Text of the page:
République d’Haïti
  • Barry Turner
Part of the The Statesman’s Yearbook book series (SYBK)


In the 16th century, Spain imported large numbers of African slaves whose descendants now populate the country. The colony subsequently fell under French, and in the Napoleonic wars, British rule. The newly-named Haiti declared its independence on 1 Jan. 1804. Ruled by a succession of self-appointed monarchs, Haiti became a republic in the mid-19th century. From 1915 to 1934, Haiti was under United States occupation.


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Further Reading

  1. Chambers, F., Haiti. [Bibliography] 2nd ed. ABC-Clio, Oxford and Santa Barbara (CA), 1994Google Scholar
  2. Ferguson, J., Papa Doc, Baby Doc: Haiti and the Duvaliers. Oxford, 1987Google Scholar
  3. Heinl, Robert & Nancy, revised by Michael Heinl, Written in Blood. University Press of America, 1996Google Scholar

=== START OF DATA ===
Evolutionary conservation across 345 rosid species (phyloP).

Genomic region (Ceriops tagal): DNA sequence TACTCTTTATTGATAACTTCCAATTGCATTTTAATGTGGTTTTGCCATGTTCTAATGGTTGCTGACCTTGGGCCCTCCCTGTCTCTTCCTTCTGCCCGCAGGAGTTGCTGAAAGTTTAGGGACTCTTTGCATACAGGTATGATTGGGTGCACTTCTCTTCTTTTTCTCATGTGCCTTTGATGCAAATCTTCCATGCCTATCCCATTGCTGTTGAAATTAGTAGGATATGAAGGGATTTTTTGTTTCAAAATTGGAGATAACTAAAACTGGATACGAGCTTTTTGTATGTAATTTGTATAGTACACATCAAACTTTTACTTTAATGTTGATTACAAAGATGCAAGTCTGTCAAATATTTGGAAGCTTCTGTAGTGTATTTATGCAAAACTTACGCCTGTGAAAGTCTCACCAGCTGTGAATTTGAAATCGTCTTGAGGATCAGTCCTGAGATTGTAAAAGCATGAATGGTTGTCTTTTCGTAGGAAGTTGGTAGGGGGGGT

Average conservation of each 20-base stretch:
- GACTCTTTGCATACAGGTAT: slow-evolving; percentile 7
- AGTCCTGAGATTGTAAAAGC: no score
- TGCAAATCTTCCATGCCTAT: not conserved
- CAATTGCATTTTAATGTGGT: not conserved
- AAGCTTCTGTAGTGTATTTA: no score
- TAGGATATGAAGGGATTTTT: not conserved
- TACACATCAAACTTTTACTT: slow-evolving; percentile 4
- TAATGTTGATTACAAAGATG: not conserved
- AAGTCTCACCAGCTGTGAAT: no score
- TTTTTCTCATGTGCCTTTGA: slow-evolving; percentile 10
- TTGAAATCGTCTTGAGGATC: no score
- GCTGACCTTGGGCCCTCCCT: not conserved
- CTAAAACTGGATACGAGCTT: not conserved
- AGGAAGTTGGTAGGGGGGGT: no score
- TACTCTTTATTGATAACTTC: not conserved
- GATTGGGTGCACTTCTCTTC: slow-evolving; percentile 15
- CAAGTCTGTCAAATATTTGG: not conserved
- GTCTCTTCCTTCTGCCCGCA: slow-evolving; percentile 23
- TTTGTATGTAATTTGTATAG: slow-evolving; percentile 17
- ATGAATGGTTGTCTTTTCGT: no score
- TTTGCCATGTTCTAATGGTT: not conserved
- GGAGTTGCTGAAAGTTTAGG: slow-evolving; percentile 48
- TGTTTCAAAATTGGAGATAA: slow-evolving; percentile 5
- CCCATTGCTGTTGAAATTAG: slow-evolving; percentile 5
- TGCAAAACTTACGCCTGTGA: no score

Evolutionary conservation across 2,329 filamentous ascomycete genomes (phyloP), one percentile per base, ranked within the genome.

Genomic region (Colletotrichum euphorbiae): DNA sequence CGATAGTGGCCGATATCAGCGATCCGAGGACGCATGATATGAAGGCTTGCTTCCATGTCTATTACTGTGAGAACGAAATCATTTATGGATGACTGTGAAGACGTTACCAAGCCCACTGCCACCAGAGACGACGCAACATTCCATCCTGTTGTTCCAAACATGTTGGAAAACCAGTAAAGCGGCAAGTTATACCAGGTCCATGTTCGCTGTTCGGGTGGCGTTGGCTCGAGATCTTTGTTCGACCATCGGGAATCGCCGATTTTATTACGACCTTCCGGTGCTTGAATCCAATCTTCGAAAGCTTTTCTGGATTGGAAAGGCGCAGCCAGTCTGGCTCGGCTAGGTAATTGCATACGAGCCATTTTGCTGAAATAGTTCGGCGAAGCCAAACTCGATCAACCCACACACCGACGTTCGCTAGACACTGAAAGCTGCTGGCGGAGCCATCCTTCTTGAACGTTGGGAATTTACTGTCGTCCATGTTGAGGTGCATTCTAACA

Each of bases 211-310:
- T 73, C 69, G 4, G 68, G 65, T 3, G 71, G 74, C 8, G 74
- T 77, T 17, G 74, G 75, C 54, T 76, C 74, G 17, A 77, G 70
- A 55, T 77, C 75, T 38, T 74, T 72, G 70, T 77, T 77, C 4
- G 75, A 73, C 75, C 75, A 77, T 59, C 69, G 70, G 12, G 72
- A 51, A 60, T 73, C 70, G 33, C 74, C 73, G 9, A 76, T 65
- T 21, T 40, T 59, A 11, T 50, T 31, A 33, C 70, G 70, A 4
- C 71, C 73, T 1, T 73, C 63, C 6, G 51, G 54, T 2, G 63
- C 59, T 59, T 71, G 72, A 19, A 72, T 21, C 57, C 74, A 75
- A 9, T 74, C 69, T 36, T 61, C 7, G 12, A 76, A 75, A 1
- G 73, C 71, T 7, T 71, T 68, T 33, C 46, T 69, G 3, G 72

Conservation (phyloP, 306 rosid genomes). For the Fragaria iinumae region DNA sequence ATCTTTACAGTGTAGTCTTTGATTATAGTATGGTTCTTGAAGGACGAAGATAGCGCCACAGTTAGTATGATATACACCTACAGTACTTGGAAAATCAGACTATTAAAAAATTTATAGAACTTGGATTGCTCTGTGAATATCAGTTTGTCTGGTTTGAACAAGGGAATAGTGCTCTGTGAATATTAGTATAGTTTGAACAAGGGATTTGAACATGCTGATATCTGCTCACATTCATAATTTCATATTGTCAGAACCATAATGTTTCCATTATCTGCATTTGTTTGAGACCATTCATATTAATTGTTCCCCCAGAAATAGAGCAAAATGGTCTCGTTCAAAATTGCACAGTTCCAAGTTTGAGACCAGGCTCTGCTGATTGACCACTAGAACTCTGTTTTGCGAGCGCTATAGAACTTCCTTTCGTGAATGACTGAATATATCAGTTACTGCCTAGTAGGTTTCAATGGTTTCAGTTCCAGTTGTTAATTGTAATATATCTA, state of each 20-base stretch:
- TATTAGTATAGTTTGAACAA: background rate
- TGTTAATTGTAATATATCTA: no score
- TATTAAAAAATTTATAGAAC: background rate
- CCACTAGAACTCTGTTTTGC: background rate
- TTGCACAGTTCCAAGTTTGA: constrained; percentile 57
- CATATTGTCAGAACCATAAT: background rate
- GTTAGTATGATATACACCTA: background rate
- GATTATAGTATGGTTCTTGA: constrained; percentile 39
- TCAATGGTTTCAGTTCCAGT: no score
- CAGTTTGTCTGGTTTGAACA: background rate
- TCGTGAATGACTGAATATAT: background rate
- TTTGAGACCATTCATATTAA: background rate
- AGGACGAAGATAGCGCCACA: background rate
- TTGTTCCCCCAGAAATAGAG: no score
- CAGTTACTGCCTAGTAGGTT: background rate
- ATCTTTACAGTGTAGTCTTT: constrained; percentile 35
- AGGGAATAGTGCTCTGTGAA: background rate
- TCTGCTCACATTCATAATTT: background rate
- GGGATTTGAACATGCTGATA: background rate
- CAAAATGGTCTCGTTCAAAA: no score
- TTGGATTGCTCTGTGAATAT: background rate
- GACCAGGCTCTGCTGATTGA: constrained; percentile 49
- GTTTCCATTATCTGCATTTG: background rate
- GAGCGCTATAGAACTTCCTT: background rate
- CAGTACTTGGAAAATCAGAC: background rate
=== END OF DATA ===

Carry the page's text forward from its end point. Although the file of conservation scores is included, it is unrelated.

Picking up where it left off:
4. Laguerre, M. S., The Complete Haitiana. [Bibliography] London and New York, 1982.—Voodoo and Politics in Haiti. London, 1989Google Scholar
  5. Lawless, R., Haiti: a Research Guide. New York, 1990Google Scholar
  6. Lundahl, M., The Haitian Economy: Man, Land and Markets. London, 1983Google Scholar
  7. Nicholls, D., From Dessalines to Duvalier: Race, Colour and National Independence in Haiti. 2nd ed. CUP, 1992.—Haiti in Caribbean Context: Ethnicity, Economy and Revolt. London, 1985Google Scholar
  8. Thomson, I., Bonjour Blanc: a Journey through Haiti. London, 1992Google Scholar
  9. Weinstein, B. and Segal, A., Haiti: the Failure of Politics. New York, 1992Google Scholar
  10. Wilentz, A., The Rainy Season: Haiti since Duvalier. New York, 1989Google Scholar

Copyright information

© Palgrave Macmillan, a division of Macmillan Publishers Limited 2000

Authors and Affiliations

  • Barry Turner

There are no affiliations available

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